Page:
In this episode of The NASH Tsunami in Diabetes: Getting Ahead of the Rising Tide, co-hosts Ken Cusi and Roger Green are joined by Jeff Lazarus and Jeff Budd to explore why clinical care pathways matter for fighting fatty liver.
Jeff Lazarus (referred to as ‘Laz’ for clarity) is the head of the Health Systems Research Group at ISGlobal and contributes as Associate Professor at the University of Barcelona where he is based. Jeff Budd is an Associate Professor within the division of general internal medicine at the University of Florida, providing primary care perspective for this session.
00:00 Introduction with Ken Cusi and Roger Green
15:55 Recognizing Fatty Liver Prevalence
24:28 Shifting Primary Care Perceptions and Utilizing FIB-4
31:54 Impact of Fatty Liver on Metabolic Health
46:41 Final Takeaway Notes from the Panelists
There are an estimated 100 million patients in the US with NAFLD and around 10,000 total hepatologists and gastroenterologists to treat. Laz elaborates on the idea that there are simply not enough human resources to rely on standalone fatty liver care services. From here, Ken picks up on the importance of identifying fatty liver patients in primary care settings. He reintroduces the frontline screening tool, FIB-4, which helps to estimate the amount of scarring in the liver through a simple calculation based on routine blood work results. The goal is to develop a reliable reflex in screening for fatty liver that has similarly been accomplished in kidney disease (albumin in urine) and diabetes (eye disease and neuropathy). An elevated FIB-4 is an urgent prompt for primary care to investigate cause and course of action.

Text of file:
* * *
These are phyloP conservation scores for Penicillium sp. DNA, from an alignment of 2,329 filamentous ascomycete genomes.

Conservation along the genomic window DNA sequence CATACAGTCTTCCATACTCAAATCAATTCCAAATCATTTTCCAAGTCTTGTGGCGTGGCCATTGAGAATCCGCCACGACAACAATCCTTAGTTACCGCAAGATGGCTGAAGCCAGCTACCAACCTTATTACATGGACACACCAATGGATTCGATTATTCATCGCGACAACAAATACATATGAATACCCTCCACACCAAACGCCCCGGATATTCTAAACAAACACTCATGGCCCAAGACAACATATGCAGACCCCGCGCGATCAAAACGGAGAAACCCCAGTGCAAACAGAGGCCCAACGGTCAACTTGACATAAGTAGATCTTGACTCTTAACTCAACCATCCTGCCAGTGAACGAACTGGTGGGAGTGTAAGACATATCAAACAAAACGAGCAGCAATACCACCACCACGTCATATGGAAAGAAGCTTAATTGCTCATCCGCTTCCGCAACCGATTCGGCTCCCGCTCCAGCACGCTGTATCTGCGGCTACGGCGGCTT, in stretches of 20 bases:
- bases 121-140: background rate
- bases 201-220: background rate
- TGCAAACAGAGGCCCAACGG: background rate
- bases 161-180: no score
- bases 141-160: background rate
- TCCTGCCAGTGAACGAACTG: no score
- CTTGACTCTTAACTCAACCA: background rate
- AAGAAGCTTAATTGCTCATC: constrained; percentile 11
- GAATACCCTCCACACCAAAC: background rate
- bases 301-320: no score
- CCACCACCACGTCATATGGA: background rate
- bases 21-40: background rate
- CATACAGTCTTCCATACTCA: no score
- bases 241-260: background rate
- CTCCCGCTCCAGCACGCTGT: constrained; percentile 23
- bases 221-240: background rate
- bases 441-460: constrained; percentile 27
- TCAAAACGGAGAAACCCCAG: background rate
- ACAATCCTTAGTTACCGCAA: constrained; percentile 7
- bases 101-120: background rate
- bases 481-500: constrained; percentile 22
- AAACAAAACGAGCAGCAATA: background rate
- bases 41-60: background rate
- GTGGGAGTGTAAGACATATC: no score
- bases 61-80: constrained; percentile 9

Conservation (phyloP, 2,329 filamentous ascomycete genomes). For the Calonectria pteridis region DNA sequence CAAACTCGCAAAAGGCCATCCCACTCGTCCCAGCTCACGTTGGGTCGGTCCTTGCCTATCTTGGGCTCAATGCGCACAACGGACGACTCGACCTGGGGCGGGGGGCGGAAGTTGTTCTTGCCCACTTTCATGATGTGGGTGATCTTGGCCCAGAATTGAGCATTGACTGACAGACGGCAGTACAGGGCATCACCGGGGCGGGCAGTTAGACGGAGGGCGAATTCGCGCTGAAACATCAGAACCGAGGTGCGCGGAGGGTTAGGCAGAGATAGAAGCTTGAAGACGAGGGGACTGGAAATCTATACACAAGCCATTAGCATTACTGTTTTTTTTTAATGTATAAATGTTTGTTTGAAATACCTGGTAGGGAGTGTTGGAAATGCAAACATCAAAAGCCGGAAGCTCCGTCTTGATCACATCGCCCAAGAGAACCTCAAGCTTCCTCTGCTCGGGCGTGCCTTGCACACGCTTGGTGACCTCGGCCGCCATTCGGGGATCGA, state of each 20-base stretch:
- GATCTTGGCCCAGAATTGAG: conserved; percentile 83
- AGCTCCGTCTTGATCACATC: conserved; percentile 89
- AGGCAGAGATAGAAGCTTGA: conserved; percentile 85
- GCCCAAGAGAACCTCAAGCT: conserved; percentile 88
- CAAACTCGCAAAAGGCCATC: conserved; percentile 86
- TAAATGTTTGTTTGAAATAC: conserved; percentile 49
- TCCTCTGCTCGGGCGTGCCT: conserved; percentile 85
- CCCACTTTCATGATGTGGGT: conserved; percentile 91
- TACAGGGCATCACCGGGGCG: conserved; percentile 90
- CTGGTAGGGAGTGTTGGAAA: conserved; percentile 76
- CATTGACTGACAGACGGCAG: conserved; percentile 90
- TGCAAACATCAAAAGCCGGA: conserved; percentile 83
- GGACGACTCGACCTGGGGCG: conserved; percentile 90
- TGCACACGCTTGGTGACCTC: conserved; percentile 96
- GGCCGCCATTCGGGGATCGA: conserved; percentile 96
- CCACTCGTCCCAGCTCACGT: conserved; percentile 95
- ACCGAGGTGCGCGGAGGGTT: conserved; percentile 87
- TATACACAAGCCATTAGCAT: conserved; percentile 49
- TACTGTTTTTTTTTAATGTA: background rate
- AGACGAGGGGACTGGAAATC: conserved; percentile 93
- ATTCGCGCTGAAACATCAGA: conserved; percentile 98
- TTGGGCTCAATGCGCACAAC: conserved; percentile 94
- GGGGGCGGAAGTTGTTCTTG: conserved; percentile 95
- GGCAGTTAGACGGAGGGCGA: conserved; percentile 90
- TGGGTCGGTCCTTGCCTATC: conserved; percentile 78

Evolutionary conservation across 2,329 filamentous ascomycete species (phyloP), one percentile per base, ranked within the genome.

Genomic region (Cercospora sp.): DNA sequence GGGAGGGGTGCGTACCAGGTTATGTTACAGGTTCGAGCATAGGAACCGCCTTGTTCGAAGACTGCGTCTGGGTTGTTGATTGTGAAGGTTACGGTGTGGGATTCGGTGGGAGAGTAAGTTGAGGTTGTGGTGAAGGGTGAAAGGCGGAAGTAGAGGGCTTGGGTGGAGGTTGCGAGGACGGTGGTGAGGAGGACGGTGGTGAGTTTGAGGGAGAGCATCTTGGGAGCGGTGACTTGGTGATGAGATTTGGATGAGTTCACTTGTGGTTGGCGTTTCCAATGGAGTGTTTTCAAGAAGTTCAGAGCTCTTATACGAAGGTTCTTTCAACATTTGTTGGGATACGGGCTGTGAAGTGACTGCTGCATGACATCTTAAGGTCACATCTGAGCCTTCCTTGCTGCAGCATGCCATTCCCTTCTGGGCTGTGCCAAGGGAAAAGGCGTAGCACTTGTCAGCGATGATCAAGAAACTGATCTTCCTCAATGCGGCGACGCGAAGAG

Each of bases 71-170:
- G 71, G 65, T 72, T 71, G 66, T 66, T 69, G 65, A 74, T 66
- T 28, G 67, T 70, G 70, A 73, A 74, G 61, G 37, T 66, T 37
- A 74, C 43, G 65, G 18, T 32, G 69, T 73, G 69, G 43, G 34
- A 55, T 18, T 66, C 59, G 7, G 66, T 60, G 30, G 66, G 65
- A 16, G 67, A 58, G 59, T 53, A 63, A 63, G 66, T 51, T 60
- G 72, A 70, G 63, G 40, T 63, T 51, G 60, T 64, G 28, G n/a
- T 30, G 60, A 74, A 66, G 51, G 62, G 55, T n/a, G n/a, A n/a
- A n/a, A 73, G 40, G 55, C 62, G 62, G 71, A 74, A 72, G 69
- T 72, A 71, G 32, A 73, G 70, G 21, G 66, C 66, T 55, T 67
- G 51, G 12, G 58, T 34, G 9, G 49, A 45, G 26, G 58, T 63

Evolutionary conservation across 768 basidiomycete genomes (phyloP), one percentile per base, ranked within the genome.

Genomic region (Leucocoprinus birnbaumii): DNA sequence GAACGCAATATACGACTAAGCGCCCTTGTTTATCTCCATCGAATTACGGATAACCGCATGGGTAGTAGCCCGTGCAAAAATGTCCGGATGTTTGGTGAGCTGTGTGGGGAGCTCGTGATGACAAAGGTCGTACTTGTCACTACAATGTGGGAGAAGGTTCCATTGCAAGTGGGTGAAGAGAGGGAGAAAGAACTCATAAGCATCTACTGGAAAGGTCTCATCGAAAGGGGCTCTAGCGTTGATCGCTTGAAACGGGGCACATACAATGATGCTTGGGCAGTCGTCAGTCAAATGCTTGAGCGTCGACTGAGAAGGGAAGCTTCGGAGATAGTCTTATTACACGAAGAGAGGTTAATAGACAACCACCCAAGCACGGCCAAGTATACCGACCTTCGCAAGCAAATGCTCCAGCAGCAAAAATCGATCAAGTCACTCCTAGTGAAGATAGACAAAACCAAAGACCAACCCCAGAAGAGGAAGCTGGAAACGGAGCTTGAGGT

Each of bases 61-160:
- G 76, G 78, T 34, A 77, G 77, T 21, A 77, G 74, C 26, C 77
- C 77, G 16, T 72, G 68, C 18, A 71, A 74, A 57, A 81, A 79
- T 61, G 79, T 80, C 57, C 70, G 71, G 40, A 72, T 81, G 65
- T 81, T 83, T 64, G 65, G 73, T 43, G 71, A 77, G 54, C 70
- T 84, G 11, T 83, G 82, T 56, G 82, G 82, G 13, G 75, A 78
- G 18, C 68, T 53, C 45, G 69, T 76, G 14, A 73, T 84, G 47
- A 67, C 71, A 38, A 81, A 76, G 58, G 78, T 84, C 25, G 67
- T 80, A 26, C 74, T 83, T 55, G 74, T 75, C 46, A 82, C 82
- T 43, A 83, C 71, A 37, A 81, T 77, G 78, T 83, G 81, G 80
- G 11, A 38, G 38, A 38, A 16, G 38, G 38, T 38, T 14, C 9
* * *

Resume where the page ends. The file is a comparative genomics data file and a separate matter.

Jeff describes when and why his own thinking around liver disease shifted. He emphasizes that NAFLD ought to be recognized on the frontlines as a “widely prevalent and progressive disease that can potentially be reversed if caught early.” Ken raises the challenge of optimizing pop-up metadata in electronic medical records. The idea is to prompt urgent and effective notifications to the primary care treaters without being too obstructive.
Roger steers the conversation to consider how fatty liver impacts a myriad of conditions pertinent to primary care services. For example, fatty liver increases risk for cardiovascular outcomes, complications of COVID, hepatocellular carcinoma and a swath of obesogenic cancers. Laz explains that in Hepatitis C, the aim is to catch it early to avoid extrahepatic manifestations. The group discusses the challenge of educating patients in a mere <13 minute consultation. Ken returns to his plea for providers to consider what is available today for treating diabetes and obesity using GLP-1s and pioglitazone. 46:41 As the session winds down, each panelist parts with a final takeaway message for the listeners. Tune in to learn more, and thank you for listening. If you enjoy the episode, have questions or interest around its contents, we kindly ask that you spread the word and help us put a major dent in fatty liver disease. We also encourage our audience to write us questions and look forward to integrating your on-ground perspectives in the discourse. This podcast series and all episodes are produced under a non-restricted grant from Novo Nordisk. Novo Nordisk has neither influenced nor reviewed the contents of this podcast in any way. This content represents the views of the speakers and does not necessarily represent the views of Novo Nordisk. The content herein is for educational purposes only and should not be taken as medical advice.